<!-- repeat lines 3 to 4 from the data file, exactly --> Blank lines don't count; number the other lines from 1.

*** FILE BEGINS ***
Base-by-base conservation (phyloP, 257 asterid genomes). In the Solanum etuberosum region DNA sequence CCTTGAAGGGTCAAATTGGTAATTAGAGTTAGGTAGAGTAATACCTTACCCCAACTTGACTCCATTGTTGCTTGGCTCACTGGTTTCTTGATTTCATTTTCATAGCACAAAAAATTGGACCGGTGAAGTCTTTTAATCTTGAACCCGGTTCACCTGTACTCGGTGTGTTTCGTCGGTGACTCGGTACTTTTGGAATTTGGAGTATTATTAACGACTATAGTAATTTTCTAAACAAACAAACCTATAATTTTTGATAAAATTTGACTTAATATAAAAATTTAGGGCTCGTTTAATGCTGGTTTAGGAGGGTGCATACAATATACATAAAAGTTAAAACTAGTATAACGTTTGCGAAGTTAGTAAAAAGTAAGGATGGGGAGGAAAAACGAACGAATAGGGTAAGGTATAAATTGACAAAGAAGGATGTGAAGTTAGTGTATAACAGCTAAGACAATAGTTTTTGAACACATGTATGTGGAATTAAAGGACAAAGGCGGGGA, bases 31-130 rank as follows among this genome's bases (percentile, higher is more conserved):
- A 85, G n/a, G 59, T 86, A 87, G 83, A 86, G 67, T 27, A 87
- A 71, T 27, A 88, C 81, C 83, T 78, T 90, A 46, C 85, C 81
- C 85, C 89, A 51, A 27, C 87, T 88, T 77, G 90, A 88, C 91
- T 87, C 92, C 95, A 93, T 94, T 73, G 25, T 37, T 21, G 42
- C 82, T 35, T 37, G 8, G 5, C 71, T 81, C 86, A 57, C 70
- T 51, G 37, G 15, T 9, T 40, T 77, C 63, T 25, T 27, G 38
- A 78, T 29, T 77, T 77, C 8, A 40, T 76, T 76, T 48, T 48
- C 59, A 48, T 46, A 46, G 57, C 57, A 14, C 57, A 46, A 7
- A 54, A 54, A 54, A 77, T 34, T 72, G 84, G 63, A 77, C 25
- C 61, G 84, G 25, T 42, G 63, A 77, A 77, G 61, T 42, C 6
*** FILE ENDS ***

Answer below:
- A 71, T 27, A 88, C 81, C 83, T 78, T 90, A 46, C 85, C 81
- C 85, C 89, A 51, A 27, C 87, T 88, T 77, G 90, A 88, C 91